Injured pit bulls rescued in Goulds may have been victims of ‘trunking’


Some of the dogs might have been victims of “trunking”: locking two dogs in the trunk of a car that is driven around with music blasting and letting them fight to the death in the confined space.


Miami-Dade Animal Services Department investigators, with police backup, rescued 10 abused and neglected dogs, some of them pit bulls, from a squalid property in Goulds on Wednesday.

Kathleen Labrada, Shelter Operations & Enforcement chief, said that some had facial wounds consistent with dog fighting.

Pit bulls are illegal in Miami-Dade County but are seldom seized before owners, who face fines and fees, are given a chance to place them outside the county.

Labrada said three of the 10 conform to the county’s definition of pit bulls. In all, investigators rescued four puppies, two juveniles, and three adults from filthy cages. The 10th dog was “at large” in front of the house, Labrada said.

Although Animal Services could not confirm it, Dahlia Canes, who heads the Miami Coalition Against Breed Specific Legislation, believes that some of the dogs were victims of “trunking”: locking two dogs in the trunk of a car that is driven around with music blasting and letting them fight to the death in the confined space.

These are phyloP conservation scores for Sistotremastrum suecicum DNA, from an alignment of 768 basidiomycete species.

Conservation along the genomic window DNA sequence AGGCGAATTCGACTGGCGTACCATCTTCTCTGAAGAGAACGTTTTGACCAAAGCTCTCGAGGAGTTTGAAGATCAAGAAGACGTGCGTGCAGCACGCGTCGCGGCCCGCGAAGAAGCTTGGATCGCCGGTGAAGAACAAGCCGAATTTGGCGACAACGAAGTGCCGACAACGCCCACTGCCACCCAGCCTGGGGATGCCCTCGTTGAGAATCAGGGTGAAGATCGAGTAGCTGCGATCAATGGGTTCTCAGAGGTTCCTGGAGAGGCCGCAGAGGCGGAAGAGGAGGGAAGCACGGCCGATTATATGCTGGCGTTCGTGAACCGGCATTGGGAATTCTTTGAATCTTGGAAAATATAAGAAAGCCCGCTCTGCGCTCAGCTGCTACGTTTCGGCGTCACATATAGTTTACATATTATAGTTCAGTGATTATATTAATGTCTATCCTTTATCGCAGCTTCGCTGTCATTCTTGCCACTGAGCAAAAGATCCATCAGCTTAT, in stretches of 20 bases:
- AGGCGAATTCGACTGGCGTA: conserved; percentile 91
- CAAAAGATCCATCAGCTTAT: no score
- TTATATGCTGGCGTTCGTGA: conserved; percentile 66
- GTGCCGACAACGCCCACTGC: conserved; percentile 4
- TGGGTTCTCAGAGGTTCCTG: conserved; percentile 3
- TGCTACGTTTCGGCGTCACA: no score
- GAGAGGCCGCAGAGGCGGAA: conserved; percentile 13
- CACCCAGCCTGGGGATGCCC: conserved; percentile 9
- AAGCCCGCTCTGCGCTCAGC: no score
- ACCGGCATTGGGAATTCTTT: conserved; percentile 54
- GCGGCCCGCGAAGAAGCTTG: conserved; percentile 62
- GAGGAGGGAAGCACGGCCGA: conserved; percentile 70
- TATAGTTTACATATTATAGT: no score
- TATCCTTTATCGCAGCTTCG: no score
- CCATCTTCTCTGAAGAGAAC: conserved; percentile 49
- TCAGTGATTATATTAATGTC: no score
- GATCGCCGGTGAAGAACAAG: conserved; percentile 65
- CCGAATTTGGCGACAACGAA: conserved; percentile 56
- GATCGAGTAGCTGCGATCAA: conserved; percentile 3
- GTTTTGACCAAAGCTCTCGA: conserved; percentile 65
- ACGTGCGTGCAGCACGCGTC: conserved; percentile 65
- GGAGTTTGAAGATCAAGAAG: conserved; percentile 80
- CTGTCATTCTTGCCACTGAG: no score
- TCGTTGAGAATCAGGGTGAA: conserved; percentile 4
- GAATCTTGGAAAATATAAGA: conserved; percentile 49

The “victor” lives to fight again.

Labrada said Animal Services began receiving anonymous complaints about pit bulls running loose at the location in June 2012. Although the resident claimed the dogs were not his, he was cited.

She did not want to reveal the address Thursday because police were looking for the owner, who could be charged with a third-degree felony.

“When we do a [citation compliance] re-check, those folks are clever enough to take them off the property,” she said.

New complaints began coming in on April 23. One caller said a rampaging pit bull had killed a neighbor’s dog.

The department plans to quickly petition the court for custody of the dogs so that they can be placed in foster care and adopted.

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